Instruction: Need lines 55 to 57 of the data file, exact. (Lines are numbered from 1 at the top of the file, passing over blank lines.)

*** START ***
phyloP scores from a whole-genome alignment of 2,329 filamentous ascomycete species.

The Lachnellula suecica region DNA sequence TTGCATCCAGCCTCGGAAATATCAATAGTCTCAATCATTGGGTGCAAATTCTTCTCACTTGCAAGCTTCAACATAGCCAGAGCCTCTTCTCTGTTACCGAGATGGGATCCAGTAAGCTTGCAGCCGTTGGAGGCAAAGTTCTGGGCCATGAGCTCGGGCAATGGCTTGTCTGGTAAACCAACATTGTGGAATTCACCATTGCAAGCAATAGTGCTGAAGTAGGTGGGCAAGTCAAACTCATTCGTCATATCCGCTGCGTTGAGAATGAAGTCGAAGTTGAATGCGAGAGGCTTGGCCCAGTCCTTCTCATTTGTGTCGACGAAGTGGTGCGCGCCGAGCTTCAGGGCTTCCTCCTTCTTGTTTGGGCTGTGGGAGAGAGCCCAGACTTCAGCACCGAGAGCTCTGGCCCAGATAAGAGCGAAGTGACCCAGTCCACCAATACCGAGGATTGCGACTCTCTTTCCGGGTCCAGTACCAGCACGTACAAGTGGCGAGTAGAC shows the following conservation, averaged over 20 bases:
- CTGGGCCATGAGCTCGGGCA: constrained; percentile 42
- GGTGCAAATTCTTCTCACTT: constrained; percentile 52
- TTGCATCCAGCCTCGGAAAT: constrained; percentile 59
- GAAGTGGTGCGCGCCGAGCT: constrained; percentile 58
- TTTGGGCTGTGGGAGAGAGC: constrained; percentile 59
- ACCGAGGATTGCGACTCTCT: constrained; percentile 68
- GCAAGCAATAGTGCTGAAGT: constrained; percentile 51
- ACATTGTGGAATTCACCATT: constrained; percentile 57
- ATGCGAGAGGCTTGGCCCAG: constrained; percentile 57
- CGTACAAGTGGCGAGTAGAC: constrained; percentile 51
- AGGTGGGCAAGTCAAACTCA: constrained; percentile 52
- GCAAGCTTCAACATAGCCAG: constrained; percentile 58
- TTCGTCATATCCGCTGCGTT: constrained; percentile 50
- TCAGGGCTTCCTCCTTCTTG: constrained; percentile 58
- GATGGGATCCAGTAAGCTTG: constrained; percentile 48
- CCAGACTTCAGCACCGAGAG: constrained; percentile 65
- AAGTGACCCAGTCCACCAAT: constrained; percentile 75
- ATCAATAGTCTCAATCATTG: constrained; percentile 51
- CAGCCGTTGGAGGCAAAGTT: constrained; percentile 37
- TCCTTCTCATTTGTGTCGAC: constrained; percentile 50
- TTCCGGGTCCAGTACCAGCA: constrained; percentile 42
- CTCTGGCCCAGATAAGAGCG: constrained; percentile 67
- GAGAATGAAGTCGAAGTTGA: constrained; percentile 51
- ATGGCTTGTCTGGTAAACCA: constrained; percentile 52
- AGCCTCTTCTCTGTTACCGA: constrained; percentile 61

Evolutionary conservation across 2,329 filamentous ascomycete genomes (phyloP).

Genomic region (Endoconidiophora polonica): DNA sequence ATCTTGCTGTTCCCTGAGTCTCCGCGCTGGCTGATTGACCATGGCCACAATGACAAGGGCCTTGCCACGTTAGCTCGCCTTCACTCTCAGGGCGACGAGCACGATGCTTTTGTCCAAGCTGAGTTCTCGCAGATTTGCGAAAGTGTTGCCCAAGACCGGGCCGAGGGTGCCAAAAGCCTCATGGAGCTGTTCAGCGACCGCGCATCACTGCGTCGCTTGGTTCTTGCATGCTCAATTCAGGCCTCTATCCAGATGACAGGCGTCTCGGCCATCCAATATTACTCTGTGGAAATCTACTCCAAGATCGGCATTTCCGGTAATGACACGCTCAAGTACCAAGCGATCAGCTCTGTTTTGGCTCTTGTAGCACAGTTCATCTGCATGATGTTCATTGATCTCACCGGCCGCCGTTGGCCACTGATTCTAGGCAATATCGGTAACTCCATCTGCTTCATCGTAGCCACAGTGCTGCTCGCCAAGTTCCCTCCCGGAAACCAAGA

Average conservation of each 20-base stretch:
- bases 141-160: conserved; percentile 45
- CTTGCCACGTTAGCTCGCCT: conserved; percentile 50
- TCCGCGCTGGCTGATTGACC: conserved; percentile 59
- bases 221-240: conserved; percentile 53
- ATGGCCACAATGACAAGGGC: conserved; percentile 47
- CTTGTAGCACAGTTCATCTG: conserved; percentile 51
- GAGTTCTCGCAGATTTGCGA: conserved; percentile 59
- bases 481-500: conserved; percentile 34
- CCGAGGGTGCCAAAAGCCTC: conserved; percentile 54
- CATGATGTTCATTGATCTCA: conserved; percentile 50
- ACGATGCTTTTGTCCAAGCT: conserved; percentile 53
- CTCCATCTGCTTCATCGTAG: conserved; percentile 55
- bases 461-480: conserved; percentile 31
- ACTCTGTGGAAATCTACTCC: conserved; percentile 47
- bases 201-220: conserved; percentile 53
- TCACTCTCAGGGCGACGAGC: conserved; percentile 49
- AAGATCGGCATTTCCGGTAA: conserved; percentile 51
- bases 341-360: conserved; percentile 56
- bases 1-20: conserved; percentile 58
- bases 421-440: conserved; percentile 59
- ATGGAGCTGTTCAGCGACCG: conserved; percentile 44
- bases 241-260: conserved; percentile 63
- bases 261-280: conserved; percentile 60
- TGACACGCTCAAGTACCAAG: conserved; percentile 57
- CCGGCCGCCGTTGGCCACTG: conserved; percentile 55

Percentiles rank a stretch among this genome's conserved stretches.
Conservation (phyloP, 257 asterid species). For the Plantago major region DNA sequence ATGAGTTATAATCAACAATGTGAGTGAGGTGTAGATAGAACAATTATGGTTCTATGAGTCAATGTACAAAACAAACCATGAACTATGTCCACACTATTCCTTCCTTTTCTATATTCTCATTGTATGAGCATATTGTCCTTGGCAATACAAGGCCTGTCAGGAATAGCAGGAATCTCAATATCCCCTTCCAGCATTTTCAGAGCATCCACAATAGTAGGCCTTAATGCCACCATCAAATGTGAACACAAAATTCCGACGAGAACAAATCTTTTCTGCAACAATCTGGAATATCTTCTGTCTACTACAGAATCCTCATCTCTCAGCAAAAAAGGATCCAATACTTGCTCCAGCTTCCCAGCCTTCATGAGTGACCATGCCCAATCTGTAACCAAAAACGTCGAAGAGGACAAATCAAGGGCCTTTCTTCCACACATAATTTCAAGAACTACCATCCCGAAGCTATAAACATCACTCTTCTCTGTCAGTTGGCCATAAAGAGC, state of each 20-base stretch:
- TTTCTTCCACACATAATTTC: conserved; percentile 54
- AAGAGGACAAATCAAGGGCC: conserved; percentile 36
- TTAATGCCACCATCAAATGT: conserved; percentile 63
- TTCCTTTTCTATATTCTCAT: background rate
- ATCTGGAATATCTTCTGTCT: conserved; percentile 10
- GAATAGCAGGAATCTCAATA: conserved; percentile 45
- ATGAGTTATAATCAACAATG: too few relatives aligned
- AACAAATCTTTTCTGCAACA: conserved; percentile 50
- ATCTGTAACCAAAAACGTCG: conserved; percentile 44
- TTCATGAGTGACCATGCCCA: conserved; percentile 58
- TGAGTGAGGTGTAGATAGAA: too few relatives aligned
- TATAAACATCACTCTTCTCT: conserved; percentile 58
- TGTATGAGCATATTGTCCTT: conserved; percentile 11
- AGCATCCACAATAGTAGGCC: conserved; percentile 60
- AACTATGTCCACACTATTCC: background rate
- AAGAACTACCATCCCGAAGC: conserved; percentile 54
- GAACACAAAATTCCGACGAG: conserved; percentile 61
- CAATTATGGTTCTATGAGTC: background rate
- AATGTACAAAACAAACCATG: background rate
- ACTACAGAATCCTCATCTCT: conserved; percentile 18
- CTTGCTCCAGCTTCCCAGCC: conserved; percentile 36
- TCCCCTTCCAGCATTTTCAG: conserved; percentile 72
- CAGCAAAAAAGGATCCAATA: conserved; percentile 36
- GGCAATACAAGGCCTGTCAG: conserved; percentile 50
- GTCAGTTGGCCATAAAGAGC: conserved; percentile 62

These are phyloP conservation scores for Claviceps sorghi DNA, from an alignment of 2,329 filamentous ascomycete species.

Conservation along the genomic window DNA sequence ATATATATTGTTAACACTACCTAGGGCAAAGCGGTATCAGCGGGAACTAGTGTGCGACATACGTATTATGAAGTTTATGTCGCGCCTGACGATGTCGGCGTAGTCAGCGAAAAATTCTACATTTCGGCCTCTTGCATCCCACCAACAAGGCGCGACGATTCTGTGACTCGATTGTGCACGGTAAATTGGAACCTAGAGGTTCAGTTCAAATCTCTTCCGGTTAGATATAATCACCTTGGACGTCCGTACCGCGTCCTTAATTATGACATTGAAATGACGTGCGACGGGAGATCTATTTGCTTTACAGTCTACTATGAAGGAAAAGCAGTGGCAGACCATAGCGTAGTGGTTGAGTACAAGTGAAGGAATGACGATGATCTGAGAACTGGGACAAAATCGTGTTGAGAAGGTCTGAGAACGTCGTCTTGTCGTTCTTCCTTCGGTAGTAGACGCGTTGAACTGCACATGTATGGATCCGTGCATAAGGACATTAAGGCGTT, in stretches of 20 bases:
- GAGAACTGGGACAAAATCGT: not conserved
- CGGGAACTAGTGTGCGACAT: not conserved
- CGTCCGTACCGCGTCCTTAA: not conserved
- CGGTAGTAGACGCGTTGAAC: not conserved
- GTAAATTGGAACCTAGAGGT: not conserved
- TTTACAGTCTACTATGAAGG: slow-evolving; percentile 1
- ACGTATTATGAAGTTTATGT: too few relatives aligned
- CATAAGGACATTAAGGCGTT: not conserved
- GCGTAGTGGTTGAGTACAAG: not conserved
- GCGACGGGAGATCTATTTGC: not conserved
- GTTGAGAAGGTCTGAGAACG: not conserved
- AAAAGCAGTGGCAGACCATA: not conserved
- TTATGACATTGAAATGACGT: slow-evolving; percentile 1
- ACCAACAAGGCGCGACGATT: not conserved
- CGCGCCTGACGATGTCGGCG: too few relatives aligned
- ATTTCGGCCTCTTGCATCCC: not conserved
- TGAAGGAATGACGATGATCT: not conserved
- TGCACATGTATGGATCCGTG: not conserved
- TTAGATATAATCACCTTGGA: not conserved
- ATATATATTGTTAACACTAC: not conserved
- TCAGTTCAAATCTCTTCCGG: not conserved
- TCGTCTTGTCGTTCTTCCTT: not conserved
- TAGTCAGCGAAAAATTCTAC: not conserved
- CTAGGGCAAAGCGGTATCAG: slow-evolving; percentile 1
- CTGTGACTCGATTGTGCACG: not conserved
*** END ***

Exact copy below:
- CCGGCCGCCGTTGGCCACTG: conserved; percentile 55

Percentiles rank a stretch among this genome's conserved stretches.
Conservation (phyloP, 257 asterid species). For the Plantago major region DNA sequence ATGAGTTATAATCAACAATGTGAGTGAGGTGTAGATAGAACAATTATGGTTCTATGAGTCAATGTACAAAACAAACCATGAACTATGTCCACACTATTCCTTCCTTTTCTATATTCTCATTGTATGAGCATATTGTCCTTGGCAATACAAGGCCTGTCAGGAATAGCAGGAATCTCAATATCCCCTTCCAGCATTTTCAGAGCATCCACAATAGTAGGCCTTAATGCCACCATCAAATGTGAACACAAAATTCCGACGAGAACAAATCTTTTCTGCAACAATCTGGAATATCTTCTGTCTACTACAGAATCCTCATCTCTCAGCAAAAAAGGATCCAATACTTGCTCCAGCTTCCCAGCCTTCATGAGTGACCATGCCCAATCTGTAACCAAAAACGTCGAAGAGGACAAATCAAGGGCCTTTCTTCCACACATAATTTCAAGAACTACCATCCCGAAGCTATAAACATCACTCTTCTCTGTCAGTTGGCCATAAAGAGC, state of each 20-base stretch: